Real estate, construction and daily living in our homes following traditional routes are often unsustainable and inefficient. In many areas of the world construction and demolition (C&D) are considered one of the largest contributors of waste. According to a study by Environment Canada, only 16% of waste was reused or recycled, while the remaining waste was disposed into Canadian landfills. In the United States it is estimated that the average family spends US$2,000 a year on their energy bills, with the residential sector estimated to account for 21% of all energy consumption. An Earth Home, while nothing new, is a more environmentally friendly lifestyle.
Types of Earth Homes
The four main types of earth homes include earth-covered homes, in-hill homes, bermed earth-sheltered homes, and underground homes.
An Earth-covered home is one with a living roof (soil roof with living vegetation), but the house itself is not underground or covered in soil.
In-hill homes, as the name says, are in a hill, with three walls and the roof covered. Only one wall of the home is exposed to the outside, with this wall usually southern-facing in order to absorb sunlight. Usually rooms such as the bedrooms, living rooms and the kitchen are closer to the exposed wall, in order to get the natural sunlight. Rooms such as storage or the bathrooms are constructed towards the back of the house.
Bermed earth-homes are the most common, with earth partially covering the home, but with part of it still above ground. The floor plan of this home is designed so that common areas as well as bathrooms share the heat and light from the window exposure. Skylights can also be placed for ventilation but also for daylight in some parts of the home. The floor plan is usually similar to an In-Hill Home, where the rooms closer to the natural light are the bedrooms, living room and kitchen, with bathroom and storage closer to the back of the home.
Underground homes are completely below the ground, but typically have a courtyard or atrium for light and air ventilation. These homes still have windows and usually also have glass doors into the courtyard in order to absorb light. The courtyard is also usually not visible from outside, ensuring privacy and protection from harsh weather.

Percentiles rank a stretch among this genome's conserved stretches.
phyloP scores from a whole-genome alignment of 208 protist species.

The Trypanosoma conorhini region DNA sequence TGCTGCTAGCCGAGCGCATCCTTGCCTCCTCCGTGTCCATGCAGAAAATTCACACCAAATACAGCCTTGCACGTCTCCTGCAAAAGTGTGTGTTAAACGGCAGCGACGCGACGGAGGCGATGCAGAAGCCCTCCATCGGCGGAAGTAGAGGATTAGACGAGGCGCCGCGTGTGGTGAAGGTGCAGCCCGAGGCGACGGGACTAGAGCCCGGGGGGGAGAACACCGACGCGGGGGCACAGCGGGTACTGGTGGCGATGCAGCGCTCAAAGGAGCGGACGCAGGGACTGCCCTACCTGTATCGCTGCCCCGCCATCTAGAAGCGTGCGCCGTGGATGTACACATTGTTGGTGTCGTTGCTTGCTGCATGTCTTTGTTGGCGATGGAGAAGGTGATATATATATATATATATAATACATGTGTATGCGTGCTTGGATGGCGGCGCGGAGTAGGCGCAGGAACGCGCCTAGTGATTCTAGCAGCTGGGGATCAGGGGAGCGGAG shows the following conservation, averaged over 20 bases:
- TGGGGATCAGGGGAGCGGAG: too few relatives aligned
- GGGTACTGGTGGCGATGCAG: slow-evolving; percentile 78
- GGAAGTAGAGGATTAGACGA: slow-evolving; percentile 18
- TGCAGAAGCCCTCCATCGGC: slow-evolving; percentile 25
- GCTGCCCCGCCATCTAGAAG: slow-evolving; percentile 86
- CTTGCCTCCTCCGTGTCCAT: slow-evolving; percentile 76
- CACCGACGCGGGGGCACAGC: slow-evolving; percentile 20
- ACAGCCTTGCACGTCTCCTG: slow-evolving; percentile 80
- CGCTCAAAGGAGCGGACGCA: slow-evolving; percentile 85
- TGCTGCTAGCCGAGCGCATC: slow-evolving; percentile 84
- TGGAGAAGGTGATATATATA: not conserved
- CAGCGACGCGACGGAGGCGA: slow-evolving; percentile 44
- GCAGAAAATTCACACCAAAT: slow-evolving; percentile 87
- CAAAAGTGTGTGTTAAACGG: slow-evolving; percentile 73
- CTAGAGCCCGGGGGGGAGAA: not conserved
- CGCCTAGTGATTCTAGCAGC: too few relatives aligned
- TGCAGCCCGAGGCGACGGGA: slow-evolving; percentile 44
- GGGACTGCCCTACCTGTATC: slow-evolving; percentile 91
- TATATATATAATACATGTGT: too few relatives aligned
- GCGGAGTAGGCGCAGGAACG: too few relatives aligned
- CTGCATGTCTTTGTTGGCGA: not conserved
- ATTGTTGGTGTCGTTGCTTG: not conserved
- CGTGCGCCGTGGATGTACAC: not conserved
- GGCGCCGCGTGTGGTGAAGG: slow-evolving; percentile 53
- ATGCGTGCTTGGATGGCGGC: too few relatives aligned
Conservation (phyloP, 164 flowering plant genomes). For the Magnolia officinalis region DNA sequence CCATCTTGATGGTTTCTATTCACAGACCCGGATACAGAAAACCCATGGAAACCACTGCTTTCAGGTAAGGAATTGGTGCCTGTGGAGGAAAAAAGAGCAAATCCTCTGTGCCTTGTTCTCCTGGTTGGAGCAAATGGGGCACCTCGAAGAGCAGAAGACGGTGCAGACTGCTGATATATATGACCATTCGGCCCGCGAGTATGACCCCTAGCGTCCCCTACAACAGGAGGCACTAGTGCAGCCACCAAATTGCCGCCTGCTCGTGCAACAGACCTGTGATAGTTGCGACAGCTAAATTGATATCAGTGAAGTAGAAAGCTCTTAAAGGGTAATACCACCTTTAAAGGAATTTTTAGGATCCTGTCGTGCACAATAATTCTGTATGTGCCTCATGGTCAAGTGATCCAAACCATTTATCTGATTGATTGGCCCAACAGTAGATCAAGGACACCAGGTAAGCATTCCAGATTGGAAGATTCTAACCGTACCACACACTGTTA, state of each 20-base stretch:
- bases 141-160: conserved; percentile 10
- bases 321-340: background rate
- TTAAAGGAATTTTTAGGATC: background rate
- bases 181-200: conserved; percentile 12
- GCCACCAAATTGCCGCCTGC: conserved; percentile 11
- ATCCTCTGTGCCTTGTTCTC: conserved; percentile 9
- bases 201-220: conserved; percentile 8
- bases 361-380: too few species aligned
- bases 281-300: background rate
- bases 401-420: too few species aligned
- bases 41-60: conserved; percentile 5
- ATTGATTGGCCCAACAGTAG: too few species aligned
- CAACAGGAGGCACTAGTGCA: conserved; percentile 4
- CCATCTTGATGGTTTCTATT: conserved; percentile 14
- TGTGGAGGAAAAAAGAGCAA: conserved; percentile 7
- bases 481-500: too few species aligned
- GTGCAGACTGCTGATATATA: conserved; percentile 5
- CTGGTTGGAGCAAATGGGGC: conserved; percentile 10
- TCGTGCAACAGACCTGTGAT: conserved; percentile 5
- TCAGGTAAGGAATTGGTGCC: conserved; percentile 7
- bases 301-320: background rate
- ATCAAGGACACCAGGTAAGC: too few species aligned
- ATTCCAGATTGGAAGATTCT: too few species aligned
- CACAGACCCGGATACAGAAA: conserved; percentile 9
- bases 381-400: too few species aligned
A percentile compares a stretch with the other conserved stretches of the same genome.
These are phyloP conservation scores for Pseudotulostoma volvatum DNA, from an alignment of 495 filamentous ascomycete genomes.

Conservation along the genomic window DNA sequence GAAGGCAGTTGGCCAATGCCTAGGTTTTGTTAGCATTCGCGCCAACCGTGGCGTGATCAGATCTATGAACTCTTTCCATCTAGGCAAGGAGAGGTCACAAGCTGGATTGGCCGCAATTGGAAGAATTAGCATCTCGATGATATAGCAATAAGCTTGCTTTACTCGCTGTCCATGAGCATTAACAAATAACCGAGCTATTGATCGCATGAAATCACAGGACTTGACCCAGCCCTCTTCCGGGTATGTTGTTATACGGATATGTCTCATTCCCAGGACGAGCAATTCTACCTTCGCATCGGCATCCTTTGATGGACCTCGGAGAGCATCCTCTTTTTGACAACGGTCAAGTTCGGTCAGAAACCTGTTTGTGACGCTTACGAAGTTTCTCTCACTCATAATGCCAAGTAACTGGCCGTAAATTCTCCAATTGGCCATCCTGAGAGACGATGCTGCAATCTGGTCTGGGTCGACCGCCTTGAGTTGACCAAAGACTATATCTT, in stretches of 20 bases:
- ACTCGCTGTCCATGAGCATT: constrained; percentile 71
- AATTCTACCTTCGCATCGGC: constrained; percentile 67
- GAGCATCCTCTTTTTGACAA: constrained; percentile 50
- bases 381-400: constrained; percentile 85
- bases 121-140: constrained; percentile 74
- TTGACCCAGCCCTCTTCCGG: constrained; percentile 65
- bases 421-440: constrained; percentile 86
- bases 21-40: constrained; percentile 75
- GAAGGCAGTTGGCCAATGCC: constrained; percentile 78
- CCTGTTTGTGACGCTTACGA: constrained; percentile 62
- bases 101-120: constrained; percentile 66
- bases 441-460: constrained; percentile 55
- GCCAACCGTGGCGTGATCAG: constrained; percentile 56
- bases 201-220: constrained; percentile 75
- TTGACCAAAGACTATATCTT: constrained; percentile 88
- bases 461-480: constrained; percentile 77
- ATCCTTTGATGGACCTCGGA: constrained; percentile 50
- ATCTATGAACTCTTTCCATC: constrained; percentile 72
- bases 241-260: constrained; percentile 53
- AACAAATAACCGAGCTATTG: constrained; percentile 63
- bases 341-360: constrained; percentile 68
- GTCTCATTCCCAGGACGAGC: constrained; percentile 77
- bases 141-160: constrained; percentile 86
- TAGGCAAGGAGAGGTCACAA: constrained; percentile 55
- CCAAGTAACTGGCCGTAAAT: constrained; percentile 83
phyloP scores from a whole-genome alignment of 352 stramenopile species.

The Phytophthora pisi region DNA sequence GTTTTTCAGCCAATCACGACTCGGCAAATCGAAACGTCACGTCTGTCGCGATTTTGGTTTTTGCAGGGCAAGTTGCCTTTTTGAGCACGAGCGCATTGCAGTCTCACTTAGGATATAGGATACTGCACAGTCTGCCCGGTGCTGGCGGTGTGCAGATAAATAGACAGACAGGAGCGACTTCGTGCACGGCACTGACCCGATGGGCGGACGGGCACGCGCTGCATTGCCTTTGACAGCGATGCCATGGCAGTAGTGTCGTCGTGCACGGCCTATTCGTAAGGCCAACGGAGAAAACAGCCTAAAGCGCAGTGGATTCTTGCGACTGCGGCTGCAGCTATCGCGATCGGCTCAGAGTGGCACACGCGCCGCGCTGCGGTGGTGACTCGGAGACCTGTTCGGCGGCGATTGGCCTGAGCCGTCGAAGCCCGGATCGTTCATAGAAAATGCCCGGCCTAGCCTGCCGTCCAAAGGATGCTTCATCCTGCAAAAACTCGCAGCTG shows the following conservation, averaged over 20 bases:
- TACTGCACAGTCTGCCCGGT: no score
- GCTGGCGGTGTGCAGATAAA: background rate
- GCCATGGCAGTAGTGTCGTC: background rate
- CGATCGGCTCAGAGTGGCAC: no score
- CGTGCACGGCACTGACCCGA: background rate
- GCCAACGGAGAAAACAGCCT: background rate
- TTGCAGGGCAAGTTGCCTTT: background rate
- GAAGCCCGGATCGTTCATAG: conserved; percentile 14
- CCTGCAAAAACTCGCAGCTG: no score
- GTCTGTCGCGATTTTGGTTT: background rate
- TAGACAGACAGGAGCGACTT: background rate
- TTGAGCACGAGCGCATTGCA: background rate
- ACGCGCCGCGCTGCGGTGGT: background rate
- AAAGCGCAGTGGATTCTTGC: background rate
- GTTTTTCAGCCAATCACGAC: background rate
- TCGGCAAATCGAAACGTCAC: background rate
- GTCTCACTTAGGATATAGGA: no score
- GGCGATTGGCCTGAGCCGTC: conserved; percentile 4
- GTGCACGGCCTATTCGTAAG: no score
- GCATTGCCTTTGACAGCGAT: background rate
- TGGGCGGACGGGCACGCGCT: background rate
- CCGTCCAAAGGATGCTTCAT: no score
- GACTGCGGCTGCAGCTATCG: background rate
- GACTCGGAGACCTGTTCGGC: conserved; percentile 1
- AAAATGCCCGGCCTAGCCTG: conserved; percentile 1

Due to the nature of the materials and design on an earth home they are less susceptible to extreme temperatures and usually weather conditions as well. There is also less outside maintenance needed and some built in soundproofing. Earth homes can also cost less in terms of insurance as they offer more protection to natural disasters and other extreme weather events.
The main downside to an earth home, however, is the cost of construction. The total cost is estimated to be about 20% more than that of a conventional home, due to the increased care needed to avoid certain issues such as moisture. There is also the possibility of issues when trying to resell the home, as it is not a conventional home and may be difficult to sell.
Big issues that need to be addressed are humidity and the air quality. Humidity can be an issue in earth homes especially in the summer, and it is recommended to build one in an area with lower humidity. To combat this installing insulation, especially on the outside walls, will prevent the cooling effect of the walls resulting in a higher humidity. Another important point is to ensure there is proper ventilation. To do this it is recommended to ensure that any combustion appliances are sealed units that directly source from outside air and any gasses go directly outside as well.
And while cost may be a big drawback as well it is possible to build an Earth Home on a budget. By using recycled materials, construction skills and proper knowledge of Earth Homes and its needs, anyone could build their own Earth Home.
Earth Home Videos
Center for Climate and Energy Solutions. (2023). Home Energy Use. https://www.c2es.org/content/home-energy-use/
Gaena, S. (2022, January 14). Wonderful Earth Homes that Rediscover the Beauty of Nature. Home Edit. https://www.homedit.com/earth-homes/
Light House. (2021). Residential Construction Waste Analysis [PDF]. https://www.light-house.org/wp-content/uploads/2021/05/Residential-Construction-Waste-Analysis-May-27-2021.pdf
U.S. Department of Energy. (2023). Efficient Earth-Sheltered Homes. https://www.energy.gov/energysaver/efficient-earth-sheltered-homes
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